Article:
A great deal of pedagogical thinking, it seems to me, derives simply from this embarrassment about “academic” authority. It is almost as though teachers, and the pedagogues who think about what they should be doing, are against the very idea of school. I think that part of the problem lies in our having forgotten that school implies leisure. (”Greek scholastes meant ‘one who lives at ease.’”) Perhaps this is not something we have forgotten, but something we have repressed out of shame. When Bourdieu reminds us of it, he seems to mean it almost like a jab at the serious pretensions of “homo academicus”. Austin, he says,
does not realize that what makes possible this view which is indifferent to context and practical ends, this distant and distinctive relation to words and things, is nothing other than skholè. This time liberated from practical occupations and preoccupations, of which the school organizes a privileged form, studious leisure, is the precondition for scholastic exercises and activities removed from immediate necessity, such as sport, play, the production and contemplation of works of art and all forms of gratuitous speculation with no other end than themselves. (Bourdieu 2000: 13)But thinking of school as a leisure activity can also be a positive spin on the “disinterestedness” of academic experience. It means merely that school learning occurs under conditions of freedom.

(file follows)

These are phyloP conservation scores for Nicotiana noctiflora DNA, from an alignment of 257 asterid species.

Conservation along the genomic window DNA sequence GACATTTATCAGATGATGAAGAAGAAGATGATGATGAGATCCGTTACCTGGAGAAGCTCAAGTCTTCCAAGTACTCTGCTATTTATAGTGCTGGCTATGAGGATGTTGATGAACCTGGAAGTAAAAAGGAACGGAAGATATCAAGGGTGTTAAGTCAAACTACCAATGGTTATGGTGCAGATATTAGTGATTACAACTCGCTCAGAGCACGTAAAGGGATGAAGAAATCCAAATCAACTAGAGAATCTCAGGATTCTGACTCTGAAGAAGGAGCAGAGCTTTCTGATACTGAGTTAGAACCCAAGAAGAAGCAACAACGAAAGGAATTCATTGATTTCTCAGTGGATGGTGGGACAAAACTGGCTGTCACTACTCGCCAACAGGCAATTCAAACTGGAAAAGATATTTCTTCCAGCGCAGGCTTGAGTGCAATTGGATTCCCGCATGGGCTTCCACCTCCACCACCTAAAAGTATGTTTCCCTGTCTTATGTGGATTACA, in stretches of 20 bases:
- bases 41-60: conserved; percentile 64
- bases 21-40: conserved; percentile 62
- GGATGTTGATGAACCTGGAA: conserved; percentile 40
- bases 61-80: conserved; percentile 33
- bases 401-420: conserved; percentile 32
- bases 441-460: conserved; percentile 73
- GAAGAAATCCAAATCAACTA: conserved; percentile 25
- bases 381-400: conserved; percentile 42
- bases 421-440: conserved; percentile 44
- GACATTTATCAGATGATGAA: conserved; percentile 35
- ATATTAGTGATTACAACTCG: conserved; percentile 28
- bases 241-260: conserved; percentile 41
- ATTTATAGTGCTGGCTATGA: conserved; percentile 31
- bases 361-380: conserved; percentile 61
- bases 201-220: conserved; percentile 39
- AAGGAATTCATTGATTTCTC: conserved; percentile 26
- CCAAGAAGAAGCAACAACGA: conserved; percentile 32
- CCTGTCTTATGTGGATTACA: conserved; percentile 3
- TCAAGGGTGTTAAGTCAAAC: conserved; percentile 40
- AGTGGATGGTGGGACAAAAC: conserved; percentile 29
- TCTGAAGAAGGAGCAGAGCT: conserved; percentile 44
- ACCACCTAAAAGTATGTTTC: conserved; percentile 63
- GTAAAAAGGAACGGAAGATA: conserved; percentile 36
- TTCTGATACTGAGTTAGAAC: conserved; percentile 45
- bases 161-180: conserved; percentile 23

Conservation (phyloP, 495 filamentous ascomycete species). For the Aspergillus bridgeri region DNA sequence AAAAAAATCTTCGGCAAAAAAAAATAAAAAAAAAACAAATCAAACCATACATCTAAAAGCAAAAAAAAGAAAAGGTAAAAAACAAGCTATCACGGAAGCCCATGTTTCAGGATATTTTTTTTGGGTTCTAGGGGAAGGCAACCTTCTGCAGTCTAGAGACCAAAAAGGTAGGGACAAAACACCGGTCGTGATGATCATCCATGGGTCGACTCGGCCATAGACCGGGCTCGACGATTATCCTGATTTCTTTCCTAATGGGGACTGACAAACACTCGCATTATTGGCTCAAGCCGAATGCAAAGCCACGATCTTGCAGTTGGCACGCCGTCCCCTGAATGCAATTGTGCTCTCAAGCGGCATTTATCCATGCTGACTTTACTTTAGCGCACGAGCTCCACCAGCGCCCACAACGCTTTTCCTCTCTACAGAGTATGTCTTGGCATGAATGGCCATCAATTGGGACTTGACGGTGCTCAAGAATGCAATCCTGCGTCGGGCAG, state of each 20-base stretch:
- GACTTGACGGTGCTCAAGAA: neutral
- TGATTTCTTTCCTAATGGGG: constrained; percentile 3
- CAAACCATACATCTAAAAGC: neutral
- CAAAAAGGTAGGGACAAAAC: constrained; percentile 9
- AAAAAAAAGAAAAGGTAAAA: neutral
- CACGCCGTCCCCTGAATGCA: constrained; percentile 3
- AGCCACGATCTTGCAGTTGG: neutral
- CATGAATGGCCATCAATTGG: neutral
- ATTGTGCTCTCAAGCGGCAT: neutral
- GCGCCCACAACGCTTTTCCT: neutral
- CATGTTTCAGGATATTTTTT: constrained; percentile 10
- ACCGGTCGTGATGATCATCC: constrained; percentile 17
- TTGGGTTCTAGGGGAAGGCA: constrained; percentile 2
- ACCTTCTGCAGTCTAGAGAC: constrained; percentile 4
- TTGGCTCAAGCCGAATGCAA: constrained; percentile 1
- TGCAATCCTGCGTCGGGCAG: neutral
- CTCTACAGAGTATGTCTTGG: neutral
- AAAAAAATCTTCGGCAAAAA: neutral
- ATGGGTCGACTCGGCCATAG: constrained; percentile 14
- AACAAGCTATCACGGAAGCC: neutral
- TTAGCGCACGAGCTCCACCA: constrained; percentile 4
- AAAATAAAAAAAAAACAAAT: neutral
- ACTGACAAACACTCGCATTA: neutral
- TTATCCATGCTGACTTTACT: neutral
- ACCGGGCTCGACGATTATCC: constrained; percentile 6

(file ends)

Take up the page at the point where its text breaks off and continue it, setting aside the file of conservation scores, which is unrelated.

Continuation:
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[Note: this post is part of an ongoing project described here. I'll be offering some meta-reflections on this project over at Jonathan Mayhew's blog, Stupid Motivational Tricks.]